While there is no dearth of food in the capital, the palete is always ready to experiment with more flavours, as we found in this luxury shack in the heart of Delhi.
Words & photographs: Ambica Gulati
Of course, we all know the Portugese signed the Instrument of Surrender on December 19, 1961, and with this ended 450 years of Portuguese rule in India. But by that time, the roots of Goa were deep in their culture. There are Portugese passport holders and descendants living in Goa even now. And with them, we experience another country, another cuisine. Bringing the flavours a little closer home is Lady Baga.
The ‘luxury hippie shack’ by well known restaurateur AD Singh offers delectable Goan cuisine and the month-long festival on Portugese cuisine is a delight as well. The choice is pretty large for a festival with reasonably priced dishes. A short research showed that the country is famous for seafood, meats, Madeira wine, and loves breads and cheese. The Portugese travelled far and wide and ruled many countries, so there was constant interchange of spices and other ideas. And the ‘Portugese Connection’ is an inevitable blend of all these influences.
Beginning with the snacky French garlic toasties, we bit into Cheese and Fig, Yellow Cheddar with Kale and Cherry Tomatoes. My vote goes for the cheese and fig which was certainly a different kind of dish for the Indian palate. The toasty was crisp, cheesy (of course) and the fig gave it a certain sweetness, enough to make it flavoursome. Then we went onto try Torradas de Camarao, which was prawn toast. This was another different one for me.
The main course was fullsome with Pork Sorpotel, Caldinha which was yellow coconut curry and boiled rice and Pilaf cooked in Goan spices and seasoned broth. However, the must mention was the Piri Piri Grilled Chicken with a spicy sauce. This dish has roots in Africa. The Portugese created it in their territory of Angola and Mozambique with the chilli known as piri piri. The spice was evident and actually one can enjoy this alone too. A little boiled rice helps to take away the punch though. The Pork Sorpotel is popular in the Konkan region and it’s the spicy vinegar sauce that makes it delectable. The Caldinha became the balancer for the other spicy dishes—the yellow coconut curry was light and creamy.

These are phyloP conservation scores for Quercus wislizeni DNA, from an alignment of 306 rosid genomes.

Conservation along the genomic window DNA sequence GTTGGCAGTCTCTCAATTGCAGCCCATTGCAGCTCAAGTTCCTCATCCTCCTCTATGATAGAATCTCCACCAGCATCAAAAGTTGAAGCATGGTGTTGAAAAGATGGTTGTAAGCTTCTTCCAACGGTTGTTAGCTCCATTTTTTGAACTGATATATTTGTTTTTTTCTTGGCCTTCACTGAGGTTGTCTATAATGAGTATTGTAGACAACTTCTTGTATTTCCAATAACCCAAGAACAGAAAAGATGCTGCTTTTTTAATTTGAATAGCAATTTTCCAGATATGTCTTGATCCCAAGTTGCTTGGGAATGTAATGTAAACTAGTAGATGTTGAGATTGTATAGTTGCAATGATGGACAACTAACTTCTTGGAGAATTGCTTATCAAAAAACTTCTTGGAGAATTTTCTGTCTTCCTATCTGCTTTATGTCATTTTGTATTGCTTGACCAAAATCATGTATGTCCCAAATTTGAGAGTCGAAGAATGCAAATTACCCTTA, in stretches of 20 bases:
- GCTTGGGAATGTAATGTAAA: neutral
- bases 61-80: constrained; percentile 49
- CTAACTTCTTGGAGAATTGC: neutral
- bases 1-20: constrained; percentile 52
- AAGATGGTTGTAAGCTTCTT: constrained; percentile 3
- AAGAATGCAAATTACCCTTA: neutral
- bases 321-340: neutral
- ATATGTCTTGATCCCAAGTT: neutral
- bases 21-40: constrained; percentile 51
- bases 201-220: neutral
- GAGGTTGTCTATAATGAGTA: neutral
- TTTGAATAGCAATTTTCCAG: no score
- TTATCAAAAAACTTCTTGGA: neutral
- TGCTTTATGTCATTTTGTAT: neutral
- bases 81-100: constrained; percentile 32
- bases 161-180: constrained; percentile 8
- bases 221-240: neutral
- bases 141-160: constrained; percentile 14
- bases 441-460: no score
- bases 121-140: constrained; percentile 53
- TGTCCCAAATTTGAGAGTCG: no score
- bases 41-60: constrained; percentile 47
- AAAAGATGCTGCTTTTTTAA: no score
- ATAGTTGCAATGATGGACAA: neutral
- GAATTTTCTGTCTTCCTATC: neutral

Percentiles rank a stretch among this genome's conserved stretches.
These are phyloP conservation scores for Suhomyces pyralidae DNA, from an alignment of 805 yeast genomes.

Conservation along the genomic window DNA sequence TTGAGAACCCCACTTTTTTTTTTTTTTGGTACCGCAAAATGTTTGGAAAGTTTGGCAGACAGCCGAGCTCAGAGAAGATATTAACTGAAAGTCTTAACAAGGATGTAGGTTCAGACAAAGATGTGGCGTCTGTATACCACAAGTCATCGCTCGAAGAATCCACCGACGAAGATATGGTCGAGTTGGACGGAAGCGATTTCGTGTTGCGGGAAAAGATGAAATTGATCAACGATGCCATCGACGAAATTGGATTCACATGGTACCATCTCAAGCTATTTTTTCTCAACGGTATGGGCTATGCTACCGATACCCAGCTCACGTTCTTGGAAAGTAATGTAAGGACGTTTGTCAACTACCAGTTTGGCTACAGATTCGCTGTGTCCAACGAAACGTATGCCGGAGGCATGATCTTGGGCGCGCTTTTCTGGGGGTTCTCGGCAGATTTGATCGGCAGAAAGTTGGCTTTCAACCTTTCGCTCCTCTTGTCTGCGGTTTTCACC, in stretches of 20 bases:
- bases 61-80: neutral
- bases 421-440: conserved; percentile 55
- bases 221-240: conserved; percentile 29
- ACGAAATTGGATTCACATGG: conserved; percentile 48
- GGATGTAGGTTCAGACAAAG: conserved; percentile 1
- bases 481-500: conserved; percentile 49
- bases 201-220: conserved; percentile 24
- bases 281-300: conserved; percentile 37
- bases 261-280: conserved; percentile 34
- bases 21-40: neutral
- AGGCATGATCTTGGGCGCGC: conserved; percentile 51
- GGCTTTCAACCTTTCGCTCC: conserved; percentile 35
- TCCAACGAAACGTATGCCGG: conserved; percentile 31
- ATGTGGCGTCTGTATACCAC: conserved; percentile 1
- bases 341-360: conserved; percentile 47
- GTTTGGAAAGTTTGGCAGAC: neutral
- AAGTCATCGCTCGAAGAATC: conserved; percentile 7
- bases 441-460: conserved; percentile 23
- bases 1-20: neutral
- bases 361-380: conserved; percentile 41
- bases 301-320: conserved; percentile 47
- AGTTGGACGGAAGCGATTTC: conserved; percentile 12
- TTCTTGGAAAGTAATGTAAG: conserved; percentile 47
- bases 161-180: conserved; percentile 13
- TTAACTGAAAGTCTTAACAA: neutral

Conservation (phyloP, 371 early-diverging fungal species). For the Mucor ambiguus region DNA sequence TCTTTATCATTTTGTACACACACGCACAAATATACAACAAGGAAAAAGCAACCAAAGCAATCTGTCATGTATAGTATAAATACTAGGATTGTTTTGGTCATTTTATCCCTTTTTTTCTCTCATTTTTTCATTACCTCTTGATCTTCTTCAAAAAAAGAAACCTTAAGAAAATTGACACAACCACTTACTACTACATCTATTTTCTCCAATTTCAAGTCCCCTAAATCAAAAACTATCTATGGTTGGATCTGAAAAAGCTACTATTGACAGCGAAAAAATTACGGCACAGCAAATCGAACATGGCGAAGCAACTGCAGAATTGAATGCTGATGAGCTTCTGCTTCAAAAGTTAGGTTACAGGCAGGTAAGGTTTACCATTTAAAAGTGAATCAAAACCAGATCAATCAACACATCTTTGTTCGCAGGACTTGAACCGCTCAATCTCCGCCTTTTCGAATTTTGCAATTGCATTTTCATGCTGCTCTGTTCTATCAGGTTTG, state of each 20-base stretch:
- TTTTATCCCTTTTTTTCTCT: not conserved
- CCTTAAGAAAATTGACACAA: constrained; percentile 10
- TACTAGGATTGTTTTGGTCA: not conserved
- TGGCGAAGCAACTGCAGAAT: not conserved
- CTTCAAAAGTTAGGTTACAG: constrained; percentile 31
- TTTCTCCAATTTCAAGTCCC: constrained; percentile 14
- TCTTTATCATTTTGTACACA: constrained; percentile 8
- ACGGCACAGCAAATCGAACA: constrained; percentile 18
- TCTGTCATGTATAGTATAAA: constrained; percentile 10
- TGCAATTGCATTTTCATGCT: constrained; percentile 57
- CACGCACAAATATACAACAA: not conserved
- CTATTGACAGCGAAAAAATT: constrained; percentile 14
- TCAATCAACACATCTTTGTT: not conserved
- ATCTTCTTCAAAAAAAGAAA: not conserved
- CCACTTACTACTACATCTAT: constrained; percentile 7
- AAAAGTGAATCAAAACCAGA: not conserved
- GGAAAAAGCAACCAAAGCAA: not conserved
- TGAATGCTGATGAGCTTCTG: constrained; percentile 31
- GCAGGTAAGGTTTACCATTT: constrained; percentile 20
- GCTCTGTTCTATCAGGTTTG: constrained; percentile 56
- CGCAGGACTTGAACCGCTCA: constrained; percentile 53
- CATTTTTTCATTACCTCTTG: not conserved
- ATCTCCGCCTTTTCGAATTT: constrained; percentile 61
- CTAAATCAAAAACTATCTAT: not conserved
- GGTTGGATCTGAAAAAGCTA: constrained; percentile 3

We downed all this with some Madeira Vida and hot Istanbul chai. I got some rum added to the chai, which became a flavourful hot toddy in this changing season. The meal ended with Serradura and Apple Crepe Suzette. While those familiar with Portugese cuisine might be looking for pros and cons, we came out satiated with the hospitality and the flavours. The Chef had prepared it well, the lively décor made it a happy lunch and the central location made it easy to drive back home without worrying about the distance.
On till November 8.
Venue: P- 3/90, Connaught Circus, New Delhi 110001
Telephone: +91 11 41500170, +91 8130656644
Timings: 12 pm-12:30 am (All-day dining)
Cost for the special menu: INR 1,500 for two plus taxes
Credit Cards: Accepted